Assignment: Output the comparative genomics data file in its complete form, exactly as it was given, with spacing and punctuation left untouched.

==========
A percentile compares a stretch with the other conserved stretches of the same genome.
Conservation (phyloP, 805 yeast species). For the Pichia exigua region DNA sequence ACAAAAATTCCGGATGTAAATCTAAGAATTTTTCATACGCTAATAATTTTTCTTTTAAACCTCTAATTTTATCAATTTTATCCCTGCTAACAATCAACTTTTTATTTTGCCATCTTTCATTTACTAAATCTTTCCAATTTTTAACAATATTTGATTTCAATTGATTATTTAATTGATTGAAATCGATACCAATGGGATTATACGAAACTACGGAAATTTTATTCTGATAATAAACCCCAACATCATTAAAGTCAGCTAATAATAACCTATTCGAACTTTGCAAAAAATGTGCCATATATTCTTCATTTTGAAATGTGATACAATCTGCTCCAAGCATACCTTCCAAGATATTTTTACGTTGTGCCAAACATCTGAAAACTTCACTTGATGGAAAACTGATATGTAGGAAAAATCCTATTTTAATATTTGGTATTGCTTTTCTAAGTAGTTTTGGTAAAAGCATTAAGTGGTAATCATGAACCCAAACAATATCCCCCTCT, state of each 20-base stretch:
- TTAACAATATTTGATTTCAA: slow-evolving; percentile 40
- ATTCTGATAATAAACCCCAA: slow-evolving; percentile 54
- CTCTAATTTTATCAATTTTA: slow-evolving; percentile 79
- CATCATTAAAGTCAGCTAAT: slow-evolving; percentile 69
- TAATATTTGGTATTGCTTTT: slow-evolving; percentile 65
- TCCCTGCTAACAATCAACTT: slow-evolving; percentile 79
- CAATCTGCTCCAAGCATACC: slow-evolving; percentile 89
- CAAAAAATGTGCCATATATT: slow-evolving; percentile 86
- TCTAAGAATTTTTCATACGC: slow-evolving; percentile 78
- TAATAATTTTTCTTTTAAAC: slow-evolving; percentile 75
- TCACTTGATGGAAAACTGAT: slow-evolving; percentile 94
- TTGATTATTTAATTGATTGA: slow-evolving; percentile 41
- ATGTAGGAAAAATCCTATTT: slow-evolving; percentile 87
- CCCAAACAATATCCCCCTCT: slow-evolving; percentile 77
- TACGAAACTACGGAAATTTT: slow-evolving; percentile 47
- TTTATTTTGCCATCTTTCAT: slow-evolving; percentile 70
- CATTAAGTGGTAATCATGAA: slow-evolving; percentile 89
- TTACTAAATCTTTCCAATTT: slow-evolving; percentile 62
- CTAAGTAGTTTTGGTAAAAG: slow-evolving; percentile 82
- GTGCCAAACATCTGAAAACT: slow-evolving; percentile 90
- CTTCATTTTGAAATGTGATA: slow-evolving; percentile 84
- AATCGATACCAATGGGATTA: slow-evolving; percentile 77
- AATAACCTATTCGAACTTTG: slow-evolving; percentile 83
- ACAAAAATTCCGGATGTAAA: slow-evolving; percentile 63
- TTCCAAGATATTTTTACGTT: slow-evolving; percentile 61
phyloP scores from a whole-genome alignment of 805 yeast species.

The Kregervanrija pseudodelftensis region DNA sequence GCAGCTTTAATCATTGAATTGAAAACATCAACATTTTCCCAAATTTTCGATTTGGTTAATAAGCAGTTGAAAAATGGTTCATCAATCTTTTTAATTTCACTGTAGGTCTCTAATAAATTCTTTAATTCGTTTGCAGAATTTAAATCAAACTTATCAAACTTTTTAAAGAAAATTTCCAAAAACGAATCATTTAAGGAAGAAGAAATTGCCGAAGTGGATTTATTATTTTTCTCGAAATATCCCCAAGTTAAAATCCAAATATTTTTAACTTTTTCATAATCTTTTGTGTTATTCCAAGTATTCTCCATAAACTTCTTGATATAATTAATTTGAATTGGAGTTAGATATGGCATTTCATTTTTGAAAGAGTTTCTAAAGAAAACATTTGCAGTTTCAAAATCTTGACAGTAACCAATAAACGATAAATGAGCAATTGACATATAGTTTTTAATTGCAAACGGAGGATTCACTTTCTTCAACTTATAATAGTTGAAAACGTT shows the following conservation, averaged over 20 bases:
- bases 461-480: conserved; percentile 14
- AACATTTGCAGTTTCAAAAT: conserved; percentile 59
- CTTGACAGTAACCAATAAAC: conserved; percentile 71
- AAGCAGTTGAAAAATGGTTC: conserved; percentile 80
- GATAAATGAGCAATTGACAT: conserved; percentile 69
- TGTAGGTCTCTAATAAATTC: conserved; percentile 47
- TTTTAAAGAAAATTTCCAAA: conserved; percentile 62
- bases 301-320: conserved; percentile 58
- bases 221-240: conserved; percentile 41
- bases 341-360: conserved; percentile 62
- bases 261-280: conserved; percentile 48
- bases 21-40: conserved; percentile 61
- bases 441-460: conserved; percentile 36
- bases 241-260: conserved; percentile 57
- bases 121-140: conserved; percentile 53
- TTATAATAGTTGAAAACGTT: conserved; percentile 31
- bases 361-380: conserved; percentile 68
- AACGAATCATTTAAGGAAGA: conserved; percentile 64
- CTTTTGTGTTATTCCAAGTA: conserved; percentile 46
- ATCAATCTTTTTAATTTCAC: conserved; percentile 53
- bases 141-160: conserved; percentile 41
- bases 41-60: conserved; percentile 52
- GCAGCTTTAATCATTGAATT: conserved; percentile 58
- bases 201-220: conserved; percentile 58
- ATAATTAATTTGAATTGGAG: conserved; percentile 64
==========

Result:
A percentile compares a stretch with the other conserved stretches of the same genome.
Conservation (phyloP, 805 yeast species). For the Pichia exigua region DNA sequence ACAAAAATTCCGGATGTAAATCTAAGAATTTTTCATACGCTAATAATTTTTCTTTTAAACCTCTAATTTTATCAATTTTATCCCTGCTAACAATCAACTTTTTATTTTGCCATCTTTCATTTACTAAATCTTTCCAATTTTTAACAATATTTGATTTCAATTGATTATTTAATTGATTGAAATCGATACCAATGGGATTATACGAAACTACGGAAATTTTATTCTGATAATAAACCCCAACATCATTAAAGTCAGCTAATAATAACCTATTCGAACTTTGCAAAAAATGTGCCATATATTCTTCATTTTGAAATGTGATACAATCTGCTCCAAGCATACCTTCCAAGATATTTTTACGTTGTGCCAAACATCTGAAAACTTCACTTGATGGAAAACTGATATGTAGGAAAAATCCTATTTTAATATTTGGTATTGCTTTTCTAAGTAGTTTTGGTAAAAGCATTAAGTGGTAATCATGAACCCAAACAATATCCCCCTCT, state of each 20-base stretch:
- TTAACAATATTTGATTTCAA: slow-evolving; percentile 40
- ATTCTGATAATAAACCCCAA: slow-evolving; percentile 54
- CTCTAATTTTATCAATTTTA: slow-evolving; percentile 79
- CATCATTAAAGTCAGCTAAT: slow-evolving; percentile 69
- TAATATTTGGTATTGCTTTT: slow-evolving; percentile 65
- TCCCTGCTAACAATCAACTT: slow-evolving; percentile 79
- CAATCTGCTCCAAGCATACC: slow-evolving; percentile 89
- CAAAAAATGTGCCATATATT: slow-evolving; percentile 86
- TCTAAGAATTTTTCATACGC: slow-evolving; percentile 78
- TAATAATTTTTCTTTTAAAC: slow-evolving; percentile 75
- TCACTTGATGGAAAACTGAT: slow-evolving; percentile 94
- TTGATTATTTAATTGATTGA: slow-evolving; percentile 41
- ATGTAGGAAAAATCCTATTT: slow-evolving; percentile 87
- CCCAAACAATATCCCCCTCT: slow-evolving; percentile 77
- TACGAAACTACGGAAATTTT: slow-evolving; percentile 47
- TTTATTTTGCCATCTTTCAT: slow-evolving; percentile 70
- CATTAAGTGGTAATCATGAA: slow-evolving; percentile 89
- TTACTAAATCTTTCCAATTT: slow-evolving; percentile 62
- CTAAGTAGTTTTGGTAAAAG: slow-evolving; percentile 82
- GTGCCAAACATCTGAAAACT: slow-evolving; percentile 90
- CTTCATTTTGAAATGTGATA: slow-evolving; percentile 84
- AATCGATACCAATGGGATTA: slow-evolving; percentile 77
- AATAACCTATTCGAACTTTG: slow-evolving; percentile 83
- ACAAAAATTCCGGATGTAAA: slow-evolving; percentile 63
- TTCCAAGATATTTTTACGTT: slow-evolving; percentile 61
phyloP scores from a whole-genome alignment of 805 yeast species.

The Kregervanrija pseudodelftensis region DNA sequence GCAGCTTTAATCATTGAATTGAAAACATCAACATTTTCCCAAATTTTCGATTTGGTTAATAAGCAGTTGAAAAATGGTTCATCAATCTTTTTAATTTCACTGTAGGTCTCTAATAAATTCTTTAATTCGTTTGCAGAATTTAAATCAAACTTATCAAACTTTTTAAAGAAAATTTCCAAAAACGAATCATTTAAGGAAGAAGAAATTGCCGAAGTGGATTTATTATTTTTCTCGAAATATCCCCAAGTTAAAATCCAAATATTTTTAACTTTTTCATAATCTTTTGTGTTATTCCAAGTATTCTCCATAAACTTCTTGATATAATTAATTTGAATTGGAGTTAGATATGGCATTTCATTTTTGAAAGAGTTTCTAAAGAAAACATTTGCAGTTTCAAAATCTTGACAGTAACCAATAAACGATAAATGAGCAATTGACATATAGTTTTTAATTGCAAACGGAGGATTCACTTTCTTCAACTTATAATAGTTGAAAACGTT shows the following conservation, averaged over 20 bases:
- bases 461-480: conserved; percentile 14
- AACATTTGCAGTTTCAAAAT: conserved; percentile 59
- CTTGACAGTAACCAATAAAC: conserved; percentile 71
- AAGCAGTTGAAAAATGGTTC: conserved; percentile 80
- GATAAATGAGCAATTGACAT: conserved; percentile 69
- TGTAGGTCTCTAATAAATTC: conserved; percentile 47
- TTTTAAAGAAAATTTCCAAA: conserved; percentile 62
- bases 301-320: conserved; percentile 58
- bases 221-240: conserved; percentile 41
- bases 341-360: conserved; percentile 62
- bases 261-280: conserved; percentile 48
- bases 21-40: conserved; percentile 61
- bases 441-460: conserved; percentile 36
- bases 241-260: conserved; percentile 57
- bases 121-140: conserved; percentile 53
- TTATAATAGTTGAAAACGTT: conserved; percentile 31
- bases 361-380: conserved; percentile 68
- AACGAATCATTTAAGGAAGA: conserved; percentile 64
- CTTTTGTGTTATTCCAAGTA: conserved; percentile 46
- ATCAATCTTTTTAATTTCAC: conserved; percentile 53
- bases 141-160: conserved; percentile 41
- bases 41-60: conserved; percentile 52
- GCAGCTTTAATCATTGAATT: conserved; percentile 58
- bases 201-220: conserved; percentile 58
- ATAATTAATTTGAATTGGAG: conserved; percentile 64